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VIDEO: Cory Doctorow on Writing

We are so excited for all of you to read Attack Surface, so we decided to offer a special treat—an inside look into Cory Doctorow’s writing habits and advice! Check out his video on writing here.

Excited for the book? Pre-order Attack Surface here!

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Transcript of video:

On Writing with Cory Docotorow

Question: What is your favorite way to procrastinate?

Cory Doctorow: I think my favorite way to procrastinate is to write something else. I have written whole books by procrastinating about books. Little Brother was written while I was procrastinating about Makers.

What is your ideal time and place for writing?

CD: It’s funny, I have a writing space at home. I have an office full of books and tchotkes, that you know–I just had a writing friend over and he was like ‘Oh it’s the opening credit reel from that Ray Bradbury show where he shows you all of his junk.’ And I’m like: ‘Yeah, basically’. And I’ve got a 40 inch monitor and a great chair and a standing desk that comes up and down and all of the things! And yet, I have to say, I do the majority of my writing on the road. I always have.

I sold my first novel while I was doing a startup and then I went to work as the European director of an NGO. I was on the road 27 days a month, and I learned to write with my laptop folded all the way vertical and my fingers like this (gesture: hands bent back fully back palms out, fingers crooked in a typing motion) on the keyboard. And then between flights I would crouch down next to the toilets where the AC outlet was because Always Be Charging is the lesson of any writer.

So as it turns out, I write everywhere. In theory, I write at home, but that’s pretty aspirational.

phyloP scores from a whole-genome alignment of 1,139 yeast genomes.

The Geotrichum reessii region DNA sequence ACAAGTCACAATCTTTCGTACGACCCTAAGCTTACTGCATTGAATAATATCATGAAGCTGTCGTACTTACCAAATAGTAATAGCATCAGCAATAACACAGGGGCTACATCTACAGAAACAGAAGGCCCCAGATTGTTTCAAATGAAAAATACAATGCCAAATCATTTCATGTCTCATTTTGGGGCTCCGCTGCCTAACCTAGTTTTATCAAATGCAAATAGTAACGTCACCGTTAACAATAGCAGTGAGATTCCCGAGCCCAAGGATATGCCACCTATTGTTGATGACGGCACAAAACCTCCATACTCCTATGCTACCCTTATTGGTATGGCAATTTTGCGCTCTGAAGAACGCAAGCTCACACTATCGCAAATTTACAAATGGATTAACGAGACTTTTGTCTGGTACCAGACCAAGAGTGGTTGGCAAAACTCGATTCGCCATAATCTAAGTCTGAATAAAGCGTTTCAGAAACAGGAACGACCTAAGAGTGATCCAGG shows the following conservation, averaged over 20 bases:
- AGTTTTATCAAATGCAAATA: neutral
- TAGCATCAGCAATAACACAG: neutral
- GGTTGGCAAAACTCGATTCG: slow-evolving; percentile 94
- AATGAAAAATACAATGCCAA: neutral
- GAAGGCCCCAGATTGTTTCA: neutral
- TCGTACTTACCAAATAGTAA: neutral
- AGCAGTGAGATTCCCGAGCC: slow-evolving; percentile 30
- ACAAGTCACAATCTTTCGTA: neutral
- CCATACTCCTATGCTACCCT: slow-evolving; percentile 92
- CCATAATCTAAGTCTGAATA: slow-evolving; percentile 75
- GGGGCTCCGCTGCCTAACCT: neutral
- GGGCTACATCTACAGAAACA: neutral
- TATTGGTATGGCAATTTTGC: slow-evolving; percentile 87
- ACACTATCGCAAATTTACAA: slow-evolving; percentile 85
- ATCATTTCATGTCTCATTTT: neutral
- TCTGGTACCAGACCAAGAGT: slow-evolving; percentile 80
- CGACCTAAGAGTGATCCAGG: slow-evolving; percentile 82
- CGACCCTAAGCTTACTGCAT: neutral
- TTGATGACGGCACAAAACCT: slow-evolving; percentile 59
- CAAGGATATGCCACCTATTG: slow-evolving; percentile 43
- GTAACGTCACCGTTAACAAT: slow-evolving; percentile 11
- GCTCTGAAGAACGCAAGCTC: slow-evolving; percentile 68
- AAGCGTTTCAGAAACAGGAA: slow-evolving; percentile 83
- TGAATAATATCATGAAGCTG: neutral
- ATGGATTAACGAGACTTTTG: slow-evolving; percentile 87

What’s your advice for writing complicated and occasionally unlikeable characters, like Masha in Attack Surface?

You know they say that no one is the villain of their own story, but anyone who’s ever lain awake at night recriminating with themselves about some thing that they did that day or 10 years before knows, it’s actually pretty easy to be the villain of your own story. That compartmentalization, self doubt, and inability to be perfect is, I think, part of the human condition. And there is something very sympathetic, being in the head of someone who’s wrestling with their better nature and their worse and who’s rationalizing their way in and out of trouble.

Masha was a fun character to write because she knows when she’s rationalizing and she doesn’t kid herself about it. And because of that, she thinks she’s better than people who think they’re doing good–who talk themselves into thinking that they’re doing good even when they’re not. It made for really gnarly writing. It also I think it changed how I think about my own life. I mean, like everyone else, I am a flawed vessel, and being inside the head of someone who was so rigorous with and hard on herself made it a little harder for me to kid myself when I knew I was doing the wrong thing.

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